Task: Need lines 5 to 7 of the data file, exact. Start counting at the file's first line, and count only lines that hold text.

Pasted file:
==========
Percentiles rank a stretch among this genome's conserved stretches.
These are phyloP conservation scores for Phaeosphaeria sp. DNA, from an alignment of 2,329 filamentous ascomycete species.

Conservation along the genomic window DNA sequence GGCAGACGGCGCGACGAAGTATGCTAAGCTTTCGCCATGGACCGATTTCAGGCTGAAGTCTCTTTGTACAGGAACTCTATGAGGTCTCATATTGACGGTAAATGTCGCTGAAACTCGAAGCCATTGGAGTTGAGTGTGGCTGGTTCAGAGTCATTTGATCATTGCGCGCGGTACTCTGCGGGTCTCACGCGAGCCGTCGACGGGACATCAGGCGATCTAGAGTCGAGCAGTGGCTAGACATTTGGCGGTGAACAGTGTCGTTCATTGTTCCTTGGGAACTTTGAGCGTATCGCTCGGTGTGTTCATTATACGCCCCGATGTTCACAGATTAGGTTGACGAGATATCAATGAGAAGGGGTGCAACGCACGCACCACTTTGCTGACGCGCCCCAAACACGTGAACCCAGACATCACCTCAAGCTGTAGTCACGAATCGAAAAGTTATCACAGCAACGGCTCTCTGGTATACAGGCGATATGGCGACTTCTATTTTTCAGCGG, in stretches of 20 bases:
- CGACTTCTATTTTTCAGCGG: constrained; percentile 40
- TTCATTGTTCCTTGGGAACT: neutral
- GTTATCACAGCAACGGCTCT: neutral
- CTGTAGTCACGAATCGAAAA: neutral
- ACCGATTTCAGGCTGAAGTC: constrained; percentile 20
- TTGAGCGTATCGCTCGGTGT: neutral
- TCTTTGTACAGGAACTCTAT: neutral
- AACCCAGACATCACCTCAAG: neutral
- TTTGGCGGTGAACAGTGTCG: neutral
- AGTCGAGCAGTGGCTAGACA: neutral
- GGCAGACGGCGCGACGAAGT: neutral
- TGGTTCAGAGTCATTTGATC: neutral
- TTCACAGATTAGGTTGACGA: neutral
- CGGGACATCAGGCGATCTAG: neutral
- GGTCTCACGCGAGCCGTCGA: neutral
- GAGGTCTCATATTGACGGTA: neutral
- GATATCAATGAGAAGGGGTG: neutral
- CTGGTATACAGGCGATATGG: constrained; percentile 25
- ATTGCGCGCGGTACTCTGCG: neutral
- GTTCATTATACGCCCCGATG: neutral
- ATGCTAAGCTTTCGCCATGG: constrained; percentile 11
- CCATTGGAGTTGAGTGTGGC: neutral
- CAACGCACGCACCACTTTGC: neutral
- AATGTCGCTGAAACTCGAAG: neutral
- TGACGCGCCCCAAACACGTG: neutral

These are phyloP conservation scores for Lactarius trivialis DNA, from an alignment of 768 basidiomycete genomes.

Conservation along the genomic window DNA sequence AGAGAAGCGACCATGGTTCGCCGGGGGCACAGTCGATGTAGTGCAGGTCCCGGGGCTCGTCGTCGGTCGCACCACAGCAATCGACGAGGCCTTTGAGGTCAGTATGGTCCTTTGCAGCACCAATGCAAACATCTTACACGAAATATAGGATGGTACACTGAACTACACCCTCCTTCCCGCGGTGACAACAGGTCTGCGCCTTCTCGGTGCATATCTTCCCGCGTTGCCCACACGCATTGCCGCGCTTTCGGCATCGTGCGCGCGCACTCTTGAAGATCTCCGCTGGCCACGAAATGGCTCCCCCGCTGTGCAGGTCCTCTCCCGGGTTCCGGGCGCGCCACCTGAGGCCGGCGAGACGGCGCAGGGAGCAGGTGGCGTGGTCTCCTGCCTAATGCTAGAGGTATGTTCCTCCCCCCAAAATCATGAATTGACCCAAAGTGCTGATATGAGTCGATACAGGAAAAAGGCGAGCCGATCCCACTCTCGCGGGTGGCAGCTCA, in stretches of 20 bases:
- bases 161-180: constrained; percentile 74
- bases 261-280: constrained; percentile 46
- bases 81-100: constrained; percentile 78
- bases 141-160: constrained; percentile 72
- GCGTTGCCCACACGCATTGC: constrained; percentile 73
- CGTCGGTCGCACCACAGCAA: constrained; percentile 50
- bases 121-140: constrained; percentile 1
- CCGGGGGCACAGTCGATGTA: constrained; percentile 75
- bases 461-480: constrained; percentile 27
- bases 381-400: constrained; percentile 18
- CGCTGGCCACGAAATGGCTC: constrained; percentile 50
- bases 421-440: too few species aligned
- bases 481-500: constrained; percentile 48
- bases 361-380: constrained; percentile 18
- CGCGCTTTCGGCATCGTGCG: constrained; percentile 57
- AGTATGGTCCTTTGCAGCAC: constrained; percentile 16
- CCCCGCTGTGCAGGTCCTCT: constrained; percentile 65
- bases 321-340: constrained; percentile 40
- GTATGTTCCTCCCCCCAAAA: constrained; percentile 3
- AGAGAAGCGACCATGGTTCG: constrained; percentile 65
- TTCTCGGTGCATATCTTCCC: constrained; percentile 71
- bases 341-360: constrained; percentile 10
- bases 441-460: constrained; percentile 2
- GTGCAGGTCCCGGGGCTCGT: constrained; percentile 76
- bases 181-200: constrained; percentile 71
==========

- TTCATTGTTCCTTGGGAACT: neutral
- GTTATCACAGCAACGGCTCT: neutral
- CTGTAGTCACGAATCGAAAA: neutral